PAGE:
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Roger Goodell made more than $44 million last year. Wait, what?

Frank Schwab
Shutdown Corner

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(USA Today Sports Images)

The NFL commissioner's job is hard. You have to train all year, hope to make a team because your contract isn't guaranteed, all to hopefully avoid concussions and any other major injuries slamming into super-sized human beings on Sundays.

Wait, wait. Players have that job. NFL commissioner Roger Goodell just sits in a nice New York office most days.

And here's the problem. The highest annual average salary in history is Packers quarterback Aaron Rodgers at $22 million. Goodell doubled that in a 12-month period ending on March 31 of last year.

Yes, Goodell doubled the highest salary in league history, making more than FORTY FOUR MILLION DOLLARS.

Goodell makes that ($44.2 million in total compensation, to be exact) even though the players he is looking over play the most dangerous major sport there is and many are getting paid just a fraction of the commissioner's salary – and even less if they get a hefty fine for a hit the league deems illegal, or wearing their socks too low.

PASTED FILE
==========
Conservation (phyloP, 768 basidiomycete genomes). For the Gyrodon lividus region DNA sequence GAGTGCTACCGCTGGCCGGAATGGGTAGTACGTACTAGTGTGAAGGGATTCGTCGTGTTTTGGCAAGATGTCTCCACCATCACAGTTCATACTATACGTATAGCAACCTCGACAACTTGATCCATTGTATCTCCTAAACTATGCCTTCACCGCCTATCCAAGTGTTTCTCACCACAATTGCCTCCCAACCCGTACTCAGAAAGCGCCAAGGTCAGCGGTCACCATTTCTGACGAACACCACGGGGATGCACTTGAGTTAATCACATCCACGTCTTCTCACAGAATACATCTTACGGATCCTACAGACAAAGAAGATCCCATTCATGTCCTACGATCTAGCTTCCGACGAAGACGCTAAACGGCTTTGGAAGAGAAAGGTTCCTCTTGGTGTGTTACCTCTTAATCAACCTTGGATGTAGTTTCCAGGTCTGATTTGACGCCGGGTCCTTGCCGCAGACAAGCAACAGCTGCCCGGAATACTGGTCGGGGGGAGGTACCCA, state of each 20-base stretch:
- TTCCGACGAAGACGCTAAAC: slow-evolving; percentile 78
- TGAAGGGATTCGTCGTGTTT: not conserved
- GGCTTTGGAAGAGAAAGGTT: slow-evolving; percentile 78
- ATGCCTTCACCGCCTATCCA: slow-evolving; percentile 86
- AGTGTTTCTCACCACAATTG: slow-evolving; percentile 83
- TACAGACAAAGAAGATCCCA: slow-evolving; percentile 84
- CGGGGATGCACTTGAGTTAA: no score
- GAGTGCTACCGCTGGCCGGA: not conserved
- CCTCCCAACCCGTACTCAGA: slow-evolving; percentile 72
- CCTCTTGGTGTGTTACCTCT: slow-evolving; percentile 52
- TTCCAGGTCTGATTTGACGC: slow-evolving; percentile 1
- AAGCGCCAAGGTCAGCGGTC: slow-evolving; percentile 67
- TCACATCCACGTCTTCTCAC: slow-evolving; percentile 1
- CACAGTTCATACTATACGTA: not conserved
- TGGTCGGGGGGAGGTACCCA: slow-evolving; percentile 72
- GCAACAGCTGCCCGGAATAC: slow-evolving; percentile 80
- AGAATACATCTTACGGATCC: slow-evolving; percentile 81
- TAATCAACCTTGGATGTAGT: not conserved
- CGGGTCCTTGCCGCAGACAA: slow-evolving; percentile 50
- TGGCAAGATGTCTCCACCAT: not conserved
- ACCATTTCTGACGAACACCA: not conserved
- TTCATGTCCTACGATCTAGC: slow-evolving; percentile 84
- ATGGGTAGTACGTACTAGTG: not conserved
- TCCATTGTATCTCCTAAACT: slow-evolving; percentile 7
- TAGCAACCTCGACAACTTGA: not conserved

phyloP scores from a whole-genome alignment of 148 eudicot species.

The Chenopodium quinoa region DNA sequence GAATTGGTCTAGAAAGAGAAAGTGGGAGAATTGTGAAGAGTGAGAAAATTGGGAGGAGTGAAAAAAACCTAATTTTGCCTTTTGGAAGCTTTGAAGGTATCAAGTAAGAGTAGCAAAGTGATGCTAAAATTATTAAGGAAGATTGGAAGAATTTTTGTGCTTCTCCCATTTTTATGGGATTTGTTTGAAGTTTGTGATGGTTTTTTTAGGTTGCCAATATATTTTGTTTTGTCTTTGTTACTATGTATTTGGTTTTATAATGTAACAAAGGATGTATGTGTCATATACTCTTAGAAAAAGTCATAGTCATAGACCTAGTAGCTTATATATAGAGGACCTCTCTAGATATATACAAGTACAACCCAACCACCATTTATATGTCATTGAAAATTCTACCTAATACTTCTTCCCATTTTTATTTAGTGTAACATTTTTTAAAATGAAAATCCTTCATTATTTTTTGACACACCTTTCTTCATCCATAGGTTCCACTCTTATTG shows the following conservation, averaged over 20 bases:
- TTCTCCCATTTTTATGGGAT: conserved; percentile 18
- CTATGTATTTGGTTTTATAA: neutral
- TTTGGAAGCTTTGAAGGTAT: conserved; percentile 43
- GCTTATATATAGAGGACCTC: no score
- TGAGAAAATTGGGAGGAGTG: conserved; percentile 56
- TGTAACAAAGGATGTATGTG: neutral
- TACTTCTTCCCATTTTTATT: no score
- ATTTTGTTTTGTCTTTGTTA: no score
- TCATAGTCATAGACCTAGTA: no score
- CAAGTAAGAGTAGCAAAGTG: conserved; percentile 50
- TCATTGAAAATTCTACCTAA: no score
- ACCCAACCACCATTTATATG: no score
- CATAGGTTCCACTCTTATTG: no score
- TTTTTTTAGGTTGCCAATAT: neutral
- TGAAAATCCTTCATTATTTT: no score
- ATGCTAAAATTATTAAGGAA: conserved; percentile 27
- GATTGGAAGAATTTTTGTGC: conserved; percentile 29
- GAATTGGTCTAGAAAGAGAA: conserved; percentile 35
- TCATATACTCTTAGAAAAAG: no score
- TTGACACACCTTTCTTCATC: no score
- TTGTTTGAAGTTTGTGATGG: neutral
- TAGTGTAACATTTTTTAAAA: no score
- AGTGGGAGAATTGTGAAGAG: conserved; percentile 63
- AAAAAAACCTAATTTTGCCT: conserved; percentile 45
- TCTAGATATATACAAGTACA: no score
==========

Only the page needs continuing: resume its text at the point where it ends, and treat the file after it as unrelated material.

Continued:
Sports Business Journal had the story on Goodell's haul. He made a $3.5 million salary and a $40.36 million bonus (!). Of that bonus, $5 million was earned the previous year. The league told SBJ that $9.1 million of that pay came from a deferred bonus and pension from the 2011 lockout period, and his "true pay" is only about $35 million. Again, Aaron Rodgers is the richest player ever at $22 million per year.

Goodell makes far more than any other commissioner, SBJ says. MLB commissioner Bud Selig's salary is unknown, but reports have it between $22 million to beyond $30 million.

Deadspin pointed out that Goodell's salary is increasing dramatically, from $11.6 million in the period ending in March of 2011, to $29.5 million the year after that to north of $44 million last year. And the NFL players had to get locked out and take a league-friendly deal just to get back to work in 2011.

Goodell, some might argue, does a good job. And, although not physically demanding, his job is not easy. At very least he has been at the head of the NFL as it continues to grow to unprecedented levels of popularity and prosperity. That argument probably won't sit well with the former player who is suffering from CTE issues, but at least it's an explanation.

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Frank Schwab is the editor of Shutdown Corner on Yahoo Sports. Have a tip? Email him at shutdowncorner@yahoo.com or follow him on Twitter!

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